As people flee their native countries and migrate to European and other nations in order to escape war, persecution, or natural disaster, these conflicts not only contribute to the refugee crisis but to the loss of refugee children’s education. Children and youth are placed into classrooms for which they or their teachers may not be suitably prepared. Educators may face challenges in teaching refugee students who lack language skills, have major gaps in schooling, and have experienced trauma. This mixed-methods study aimed to explore: a) global educators’ attitudes of language, culture, and instructional practices when teaching refugee students; b) the challenges educators may face when teaching refugee students; and c) how the school system has prepared them to instruct refugee students. The findings indicate that teachers (n = 78) spread across Europe and other global countries often have thirty-plus students in class, and out of this total, twenty-one or more are refugee students who often arrive semiliterate in their heritage language due to interrupted or no previous schooling. With a lack of teaching materials, teachers must often create their own materials and become self-informed about refugee students’ culture. While teachers are caring and supportive of their refugee students, educators experience challenges in teaching due to a lack of training, materials, and human resources. As teachers reported that being provided with administrative support would be beneficial, recommendations for teachers and schools to support refugee students are discussed.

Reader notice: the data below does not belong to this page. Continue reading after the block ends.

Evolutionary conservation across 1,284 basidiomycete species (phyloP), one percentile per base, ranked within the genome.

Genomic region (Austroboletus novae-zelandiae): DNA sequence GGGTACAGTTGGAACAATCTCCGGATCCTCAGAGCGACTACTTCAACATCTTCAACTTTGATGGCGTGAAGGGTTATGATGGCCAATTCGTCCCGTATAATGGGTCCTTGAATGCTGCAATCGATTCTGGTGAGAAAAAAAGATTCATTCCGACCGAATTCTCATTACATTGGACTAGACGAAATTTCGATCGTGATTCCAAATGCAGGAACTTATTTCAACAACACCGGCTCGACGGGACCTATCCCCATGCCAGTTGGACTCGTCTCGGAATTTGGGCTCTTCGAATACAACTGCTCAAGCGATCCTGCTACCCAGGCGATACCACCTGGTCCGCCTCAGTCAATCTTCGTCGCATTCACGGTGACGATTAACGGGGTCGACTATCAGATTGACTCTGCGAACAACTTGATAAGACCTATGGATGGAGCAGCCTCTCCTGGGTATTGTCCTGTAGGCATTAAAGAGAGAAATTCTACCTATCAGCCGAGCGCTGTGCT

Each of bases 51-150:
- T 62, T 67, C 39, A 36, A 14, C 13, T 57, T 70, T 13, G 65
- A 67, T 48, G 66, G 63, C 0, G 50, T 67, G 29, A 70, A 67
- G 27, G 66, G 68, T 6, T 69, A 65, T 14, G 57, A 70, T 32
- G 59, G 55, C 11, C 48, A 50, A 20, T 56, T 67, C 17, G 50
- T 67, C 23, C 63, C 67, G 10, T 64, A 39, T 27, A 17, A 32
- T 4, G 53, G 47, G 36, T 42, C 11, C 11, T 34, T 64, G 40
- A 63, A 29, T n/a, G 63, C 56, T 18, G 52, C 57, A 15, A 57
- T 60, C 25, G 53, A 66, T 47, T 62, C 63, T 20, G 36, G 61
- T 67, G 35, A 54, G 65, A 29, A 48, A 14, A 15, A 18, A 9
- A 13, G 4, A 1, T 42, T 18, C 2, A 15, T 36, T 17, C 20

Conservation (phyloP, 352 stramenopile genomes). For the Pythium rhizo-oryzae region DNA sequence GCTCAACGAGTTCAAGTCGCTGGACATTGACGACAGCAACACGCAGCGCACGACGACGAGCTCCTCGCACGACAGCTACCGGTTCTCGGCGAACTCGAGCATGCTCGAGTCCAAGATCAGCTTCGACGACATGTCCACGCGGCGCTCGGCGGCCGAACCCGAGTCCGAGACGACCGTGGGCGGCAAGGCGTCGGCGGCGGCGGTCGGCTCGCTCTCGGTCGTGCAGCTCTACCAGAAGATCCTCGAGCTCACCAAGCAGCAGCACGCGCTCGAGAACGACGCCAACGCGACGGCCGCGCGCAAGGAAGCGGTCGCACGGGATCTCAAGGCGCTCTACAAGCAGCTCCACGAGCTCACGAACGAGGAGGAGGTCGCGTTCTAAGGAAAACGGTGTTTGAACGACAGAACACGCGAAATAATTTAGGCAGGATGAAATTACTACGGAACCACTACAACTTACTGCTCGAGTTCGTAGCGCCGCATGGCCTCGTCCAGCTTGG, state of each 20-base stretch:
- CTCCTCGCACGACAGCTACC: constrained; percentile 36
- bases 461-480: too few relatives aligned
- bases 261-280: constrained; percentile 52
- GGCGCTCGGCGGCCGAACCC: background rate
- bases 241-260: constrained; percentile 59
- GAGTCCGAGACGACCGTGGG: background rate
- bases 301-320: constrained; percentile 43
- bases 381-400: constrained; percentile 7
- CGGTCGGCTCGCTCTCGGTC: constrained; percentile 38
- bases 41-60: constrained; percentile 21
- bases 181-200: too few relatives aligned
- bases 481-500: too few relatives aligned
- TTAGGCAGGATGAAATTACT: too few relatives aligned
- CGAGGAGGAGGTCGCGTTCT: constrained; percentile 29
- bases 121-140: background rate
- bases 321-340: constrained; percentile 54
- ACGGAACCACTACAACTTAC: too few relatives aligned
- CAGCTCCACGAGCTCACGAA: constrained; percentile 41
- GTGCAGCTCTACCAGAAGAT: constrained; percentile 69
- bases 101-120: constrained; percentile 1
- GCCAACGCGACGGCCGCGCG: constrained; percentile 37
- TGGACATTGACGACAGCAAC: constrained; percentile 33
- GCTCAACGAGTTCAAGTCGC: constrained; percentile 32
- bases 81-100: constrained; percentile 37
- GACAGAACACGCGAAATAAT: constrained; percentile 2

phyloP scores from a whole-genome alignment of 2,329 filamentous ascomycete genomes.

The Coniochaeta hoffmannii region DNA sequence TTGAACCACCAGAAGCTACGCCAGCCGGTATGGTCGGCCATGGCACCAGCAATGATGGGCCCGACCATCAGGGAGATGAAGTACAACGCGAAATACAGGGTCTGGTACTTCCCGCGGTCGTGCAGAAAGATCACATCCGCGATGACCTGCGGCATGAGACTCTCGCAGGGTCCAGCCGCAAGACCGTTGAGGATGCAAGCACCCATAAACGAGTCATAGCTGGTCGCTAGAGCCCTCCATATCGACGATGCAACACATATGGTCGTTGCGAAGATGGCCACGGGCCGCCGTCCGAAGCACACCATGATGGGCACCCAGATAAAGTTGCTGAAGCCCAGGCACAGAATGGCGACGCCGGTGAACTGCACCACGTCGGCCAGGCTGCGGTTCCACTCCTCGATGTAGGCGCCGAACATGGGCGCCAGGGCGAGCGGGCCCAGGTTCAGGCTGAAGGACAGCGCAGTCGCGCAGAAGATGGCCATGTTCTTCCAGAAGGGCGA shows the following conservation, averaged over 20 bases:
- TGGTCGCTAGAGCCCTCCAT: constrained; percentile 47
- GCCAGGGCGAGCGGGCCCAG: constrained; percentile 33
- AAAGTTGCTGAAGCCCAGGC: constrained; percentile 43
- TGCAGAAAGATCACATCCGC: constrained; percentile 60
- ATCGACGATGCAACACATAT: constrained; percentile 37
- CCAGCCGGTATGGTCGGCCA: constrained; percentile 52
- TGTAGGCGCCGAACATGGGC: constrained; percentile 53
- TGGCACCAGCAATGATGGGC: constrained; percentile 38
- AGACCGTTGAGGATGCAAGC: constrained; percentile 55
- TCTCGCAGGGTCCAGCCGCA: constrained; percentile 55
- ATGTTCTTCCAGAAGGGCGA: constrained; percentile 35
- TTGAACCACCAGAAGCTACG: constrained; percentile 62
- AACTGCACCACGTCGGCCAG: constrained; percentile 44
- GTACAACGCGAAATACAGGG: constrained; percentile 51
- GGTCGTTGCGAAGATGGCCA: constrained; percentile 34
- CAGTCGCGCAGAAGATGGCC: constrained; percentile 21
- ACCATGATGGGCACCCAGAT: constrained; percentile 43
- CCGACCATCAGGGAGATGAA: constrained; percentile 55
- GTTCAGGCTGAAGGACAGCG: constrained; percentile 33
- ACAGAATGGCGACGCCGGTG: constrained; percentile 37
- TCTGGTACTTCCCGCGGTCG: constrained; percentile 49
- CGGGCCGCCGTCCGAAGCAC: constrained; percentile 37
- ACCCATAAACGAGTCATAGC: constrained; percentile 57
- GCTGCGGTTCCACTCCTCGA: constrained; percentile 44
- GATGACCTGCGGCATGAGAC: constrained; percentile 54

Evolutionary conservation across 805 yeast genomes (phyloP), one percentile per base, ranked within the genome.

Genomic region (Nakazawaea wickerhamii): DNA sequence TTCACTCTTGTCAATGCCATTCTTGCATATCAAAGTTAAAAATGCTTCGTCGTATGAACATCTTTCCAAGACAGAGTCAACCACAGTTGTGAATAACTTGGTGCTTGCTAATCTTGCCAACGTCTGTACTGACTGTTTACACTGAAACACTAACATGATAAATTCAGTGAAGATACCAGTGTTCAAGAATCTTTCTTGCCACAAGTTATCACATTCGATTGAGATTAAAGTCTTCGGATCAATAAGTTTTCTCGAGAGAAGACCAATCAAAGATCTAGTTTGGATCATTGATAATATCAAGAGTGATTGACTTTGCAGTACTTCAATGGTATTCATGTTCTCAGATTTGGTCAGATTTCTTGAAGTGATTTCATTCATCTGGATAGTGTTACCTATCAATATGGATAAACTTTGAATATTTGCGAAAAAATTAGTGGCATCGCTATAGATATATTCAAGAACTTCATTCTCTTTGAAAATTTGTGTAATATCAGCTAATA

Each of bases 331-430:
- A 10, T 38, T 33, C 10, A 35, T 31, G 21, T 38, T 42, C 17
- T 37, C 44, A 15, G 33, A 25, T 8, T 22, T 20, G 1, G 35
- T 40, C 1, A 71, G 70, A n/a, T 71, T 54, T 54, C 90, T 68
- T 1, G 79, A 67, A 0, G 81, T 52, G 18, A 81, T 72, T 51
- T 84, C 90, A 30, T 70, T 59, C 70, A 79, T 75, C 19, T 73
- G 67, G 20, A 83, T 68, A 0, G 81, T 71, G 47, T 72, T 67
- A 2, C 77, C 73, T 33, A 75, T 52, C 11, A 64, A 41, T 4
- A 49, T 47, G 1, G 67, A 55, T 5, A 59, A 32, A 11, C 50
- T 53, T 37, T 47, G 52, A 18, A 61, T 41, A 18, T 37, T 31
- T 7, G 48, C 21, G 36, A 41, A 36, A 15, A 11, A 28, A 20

DOI: 10.18848/2327-0020/CGP/V21I02/59-78
ISSN: 2327-0020